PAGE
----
Moses threw down the first set of stone tablets, shattering them to the ground. These were the tablets made by G-d himself, a gift to the Jewish people. The second set? They were made by Moses, still holy, but maybe not quite as lofty. In some of the commentaries, we learn that the Jewish people just couldn’t handle the first set. The first set were too holy, to separate from where they were for them to keep them. They needed a set more grounded in the everyday, more reachable.
My mind wandered, hearing this, as I stared out the window at snow-capped mountains. I recalled my own life and its wanderings and, in particular, our first start at conversion, years ago.
We were so idealistic and so passionate, like newlyweds to the Torah. We took on mitzvahs quickly and pushed ourselves hard. Before you knew it, we were part of an Orthodox community, we continued to work hard. Finally, we had our first Beis Din meeting. The Rabbis were kind and warm. Nothing went “wrong.” Our children were in day school.
And yet…despite all this, something was wrong.
We would have argued that we were ready, that things were fine, but looking back, we weren’t happy. We were stressed and frazzled and struggling. We were trying to reach up to grasp that first set of tablets…and it just wasn’t meant to be. We needed to descend, to come down, and come back into the world a bit. We weren’t ready to convert and it’s wise that we weren’t converted then. I think we would have faced the same struggles, but with the obligations of Jews if we had.
And so, as I stood in the kitchen peeling beets for Pesach, crying tears, I began my descent. If it had JUST been the miscommunication about Seders that left me having to prepare for an additional Seder at the last minute, that wouldn’t have been such a huge thing, but that miscommunication happened on top of a lot of other, smaller knicks and cuts that had already left me weakened. I pulled the Seder together and we observed Passover as usual, but, somehow, my heart had deadened. The tablets inside were shattered after almost 3 years of so much struggle and so much discouragement.
I no longer believed I was worthy of conversion. Otherwise, wouldn’t we have made it by then? It just seemed like the harder we worked and tried, the further it went from us. I worried our family would never really be accepted, even after conversion, if that ever happened. I worried I was harming my children by continuing.
And so, as that Passover faded, so did we. My husband’s calls to meet with the Rabbi, to ask for help…went unanswered.
We both wondered if that in itself was an answer. We stopped going to the Synagogue. We slowly left mitzvos behind. We got a puppy. We went hiking and camping. We went out into the woods and the mountains and we healed and wandered and thought a lot. We dabbled in Reform Judaism enough to realize we didn’t fit there, either, even though we were openly accepted in ways we’d never been.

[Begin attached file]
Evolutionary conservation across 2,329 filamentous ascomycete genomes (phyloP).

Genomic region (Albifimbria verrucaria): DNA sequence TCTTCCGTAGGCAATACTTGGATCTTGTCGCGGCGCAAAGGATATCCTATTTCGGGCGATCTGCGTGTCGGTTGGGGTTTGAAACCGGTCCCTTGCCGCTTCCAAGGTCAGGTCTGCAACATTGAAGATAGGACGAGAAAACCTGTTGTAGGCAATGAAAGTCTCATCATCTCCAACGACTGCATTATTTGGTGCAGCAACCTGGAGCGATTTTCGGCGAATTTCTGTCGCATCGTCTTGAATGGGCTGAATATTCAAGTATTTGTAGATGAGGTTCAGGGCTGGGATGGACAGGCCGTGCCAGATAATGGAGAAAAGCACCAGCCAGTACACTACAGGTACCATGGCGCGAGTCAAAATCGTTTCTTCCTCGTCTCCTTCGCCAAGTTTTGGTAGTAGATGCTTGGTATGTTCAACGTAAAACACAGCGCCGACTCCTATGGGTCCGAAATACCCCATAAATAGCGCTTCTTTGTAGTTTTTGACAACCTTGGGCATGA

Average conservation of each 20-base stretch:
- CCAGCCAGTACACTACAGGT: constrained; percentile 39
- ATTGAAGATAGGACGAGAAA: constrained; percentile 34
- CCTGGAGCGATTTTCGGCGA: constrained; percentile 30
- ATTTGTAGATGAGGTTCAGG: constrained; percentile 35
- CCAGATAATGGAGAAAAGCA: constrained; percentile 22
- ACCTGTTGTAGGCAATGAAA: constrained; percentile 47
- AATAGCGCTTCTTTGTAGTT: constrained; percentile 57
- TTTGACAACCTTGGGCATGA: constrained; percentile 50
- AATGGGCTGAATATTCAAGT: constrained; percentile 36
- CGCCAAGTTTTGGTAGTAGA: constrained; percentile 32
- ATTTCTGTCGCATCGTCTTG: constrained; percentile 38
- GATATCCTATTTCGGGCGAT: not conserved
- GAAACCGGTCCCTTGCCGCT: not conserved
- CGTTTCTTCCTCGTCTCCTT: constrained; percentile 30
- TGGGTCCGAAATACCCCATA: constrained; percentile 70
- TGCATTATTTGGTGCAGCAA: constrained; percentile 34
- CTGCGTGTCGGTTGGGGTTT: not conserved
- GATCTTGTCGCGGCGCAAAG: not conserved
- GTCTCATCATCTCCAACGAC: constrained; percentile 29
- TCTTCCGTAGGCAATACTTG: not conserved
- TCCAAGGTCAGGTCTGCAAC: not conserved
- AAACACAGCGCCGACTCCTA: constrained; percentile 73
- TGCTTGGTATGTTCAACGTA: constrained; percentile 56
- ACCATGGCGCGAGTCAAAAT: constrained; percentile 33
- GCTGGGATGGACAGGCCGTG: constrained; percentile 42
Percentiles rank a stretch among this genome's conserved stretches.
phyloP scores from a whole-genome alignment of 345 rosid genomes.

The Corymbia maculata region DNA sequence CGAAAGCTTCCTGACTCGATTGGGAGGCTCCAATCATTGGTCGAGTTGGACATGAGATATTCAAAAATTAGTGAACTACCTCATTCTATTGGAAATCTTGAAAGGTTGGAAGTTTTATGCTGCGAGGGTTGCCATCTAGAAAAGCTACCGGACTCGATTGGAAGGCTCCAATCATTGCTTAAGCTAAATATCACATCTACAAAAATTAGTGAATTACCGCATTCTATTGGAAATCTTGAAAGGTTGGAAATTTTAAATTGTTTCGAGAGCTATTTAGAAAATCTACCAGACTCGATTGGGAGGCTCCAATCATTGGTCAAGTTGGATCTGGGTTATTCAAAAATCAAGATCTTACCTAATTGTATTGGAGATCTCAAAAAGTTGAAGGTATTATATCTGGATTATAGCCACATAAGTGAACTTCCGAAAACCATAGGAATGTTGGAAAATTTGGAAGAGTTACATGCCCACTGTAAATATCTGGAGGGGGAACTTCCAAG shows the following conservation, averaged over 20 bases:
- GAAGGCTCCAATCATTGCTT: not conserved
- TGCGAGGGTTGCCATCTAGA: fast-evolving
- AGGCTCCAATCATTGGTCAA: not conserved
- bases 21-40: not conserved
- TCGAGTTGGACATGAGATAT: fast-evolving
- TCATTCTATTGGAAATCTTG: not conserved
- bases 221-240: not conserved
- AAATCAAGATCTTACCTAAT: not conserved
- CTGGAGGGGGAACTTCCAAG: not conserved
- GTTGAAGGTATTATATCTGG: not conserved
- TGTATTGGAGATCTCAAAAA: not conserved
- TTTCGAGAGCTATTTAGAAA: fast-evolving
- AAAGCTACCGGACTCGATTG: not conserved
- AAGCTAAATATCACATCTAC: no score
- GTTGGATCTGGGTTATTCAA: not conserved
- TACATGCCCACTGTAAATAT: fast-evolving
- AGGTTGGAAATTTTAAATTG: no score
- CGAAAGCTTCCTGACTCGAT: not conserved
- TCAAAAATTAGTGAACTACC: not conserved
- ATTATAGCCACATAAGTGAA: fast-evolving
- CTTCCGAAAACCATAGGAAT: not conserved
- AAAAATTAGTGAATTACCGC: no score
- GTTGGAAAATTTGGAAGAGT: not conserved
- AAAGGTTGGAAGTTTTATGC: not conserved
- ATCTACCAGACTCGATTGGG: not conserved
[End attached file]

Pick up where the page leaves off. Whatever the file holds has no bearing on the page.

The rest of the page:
Finally, we came back. It was almost a fluke that we did. His mother and stepfather came to visit and, as Orthodox Jews, they needed to observe Shabbat. We observed it with them out of a desire to spend more time with them.
Suddenly, it was almost like we’d never left. Every feeling that had brought us to this conversion path was still there and there was an ache again, a longing. Even the children felt it, my daughter coming up to me at shul saying, “We’re coming back next week, right?”
And so we did and we have been.
There is a difference now, though. Just as that second set of tablets was more down to earth and easier for the Jews to connect with, so too is this second time around in conversion for us. We feel less of that pressure, that push. We also know more what to expect and not to let it bother us so much. It’s a less intense, but more mature relationship. We have been adding back mitzvos more slowly than we originally took them on. I’m not trying to do Passover exactly perfect and instead focusing on learning at a pace that still feels good rather than a strain.
This time around may not be the heady leap the first one was, but the first one also wasn’t sustainable. G-d knew better. He knew my heart needed to be shattered and I needed to wander and experience different communities to know where I DIDN’T fit so that I could come back with eyes more open, more committed. I needed a Judaism that would be more grounded and stable than that initial chaotic fire.
And so, I slowly do my Passover cleaning and hold back from stringencies that I would have held to before. Instead, I read more about the meaning behind what I’m doing. I savor more the experiences of what I’m doing. I’m not rushing to an imaginary finish line. I have my own pace and I’m not looking at anyone else.
I’m sure the first set of tablets were beautiful in their own way, but G-d knew that the Jews needed something closer to them. They needed something that reminded them that it’s ok to be imperfect, that even the greatest mistakes can be forgiven, and that imperfection is no reason to stop trying for improvement.
So did we.